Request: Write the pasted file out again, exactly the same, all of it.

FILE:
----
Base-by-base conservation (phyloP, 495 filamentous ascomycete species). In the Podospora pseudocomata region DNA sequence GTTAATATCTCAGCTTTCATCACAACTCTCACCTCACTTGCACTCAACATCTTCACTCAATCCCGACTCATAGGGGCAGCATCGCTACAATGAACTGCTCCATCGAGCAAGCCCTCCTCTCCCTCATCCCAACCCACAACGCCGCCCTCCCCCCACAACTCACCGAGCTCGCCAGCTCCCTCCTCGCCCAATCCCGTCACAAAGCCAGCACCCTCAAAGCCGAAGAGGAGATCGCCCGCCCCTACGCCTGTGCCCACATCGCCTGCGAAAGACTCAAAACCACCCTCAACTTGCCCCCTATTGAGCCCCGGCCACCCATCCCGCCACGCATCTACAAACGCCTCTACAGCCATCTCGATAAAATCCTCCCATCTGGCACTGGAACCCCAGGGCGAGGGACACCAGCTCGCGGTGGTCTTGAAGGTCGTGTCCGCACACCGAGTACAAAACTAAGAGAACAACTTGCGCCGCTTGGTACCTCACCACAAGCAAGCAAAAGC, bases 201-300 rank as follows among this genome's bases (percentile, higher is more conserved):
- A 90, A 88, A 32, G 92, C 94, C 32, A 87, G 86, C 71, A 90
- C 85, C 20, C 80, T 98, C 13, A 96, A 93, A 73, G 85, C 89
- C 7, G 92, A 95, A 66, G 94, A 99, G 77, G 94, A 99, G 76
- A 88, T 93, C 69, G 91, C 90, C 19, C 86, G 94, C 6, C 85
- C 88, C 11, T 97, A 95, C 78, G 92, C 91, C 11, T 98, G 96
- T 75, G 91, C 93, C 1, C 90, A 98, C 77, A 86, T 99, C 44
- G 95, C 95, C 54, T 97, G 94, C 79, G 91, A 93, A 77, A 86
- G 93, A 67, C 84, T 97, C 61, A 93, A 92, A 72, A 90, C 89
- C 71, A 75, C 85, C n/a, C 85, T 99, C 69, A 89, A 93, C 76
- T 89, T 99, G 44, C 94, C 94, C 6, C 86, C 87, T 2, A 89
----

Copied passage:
Base-by-base conservation (phyloP, 495 filamentous ascomycete species). In the Podospora pseudocomata region DNA sequence GTTAATATCTCAGCTTTCATCACAACTCTCACCTCACTTGCACTCAACATCTTCACTCAATCCCGACTCATAGGGGCAGCATCGCTACAATGAACTGCTCCATCGAGCAAGCCCTCCTCTCCCTCATCCCAACCCACAACGCCGCCCTCCCCCCACAACTCACCGAGCTCGCCAGCTCCCTCCTCGCCCAATCCCGTCACAAAGCCAGCACCCTCAAAGCCGAAGAGGAGATCGCCCGCCCCTACGCCTGTGCCCACATCGCCTGCGAAAGACTCAAAACCACCCTCAACTTGCCCCCTATTGAGCCCCGGCCACCCATCCCGCCACGCATCTACAAACGCCTCTACAGCCATCTCGATAAAATCCTCCCATCTGGCACTGGAACCCCAGGGCGAGGGACACCAGCTCGCGGTGGTCTTGAAGGTCGTGTCCGCACACCGAGTACAAAACTAAGAGAACAACTTGCGCCGCTTGGTACCTCACCACAAGCAAGCAAAAGC, bases 201-300 rank as follows among this genome's bases (percentile, higher is more conserved):
- A 90, A 88, A 32, G 92, C 94, C 32, A 87, G 86, C 71, A 90
- C 85, C 20, C 80, T 98, C 13, A 96, A 93, A 73, G 85, C 89
- C 7, G 92, A 95, A 66, G 94, A 99, G 77, G 94, A 99, G 76
- A 88, T 93, C 69, G 91, C 90, C 19, C 86, G 94, C 6, C 85
- C 88, C 11, T 97, A 95, C 78, G 92, C 91, C 11, T 98, G 96
- T 75, G 91, C 93, C 1, C 90, A 98, C 77, A 86, T 99, C 44
- G 95, C 95, C 54, T 97, G 94, C 79, G 91, A 93, A 77, A 86
- G 93, A 67, C 84, T 97, C 61, A 93, A 92, A 72, A 90, C 89
- C 71, A 75, C 85, C n/a, C 85, T 99, C 69, A 89, A 93, C 76
- T 89, T 99, G 44, C 94, C 94, C 6, C 86, C 87, T 2, A 89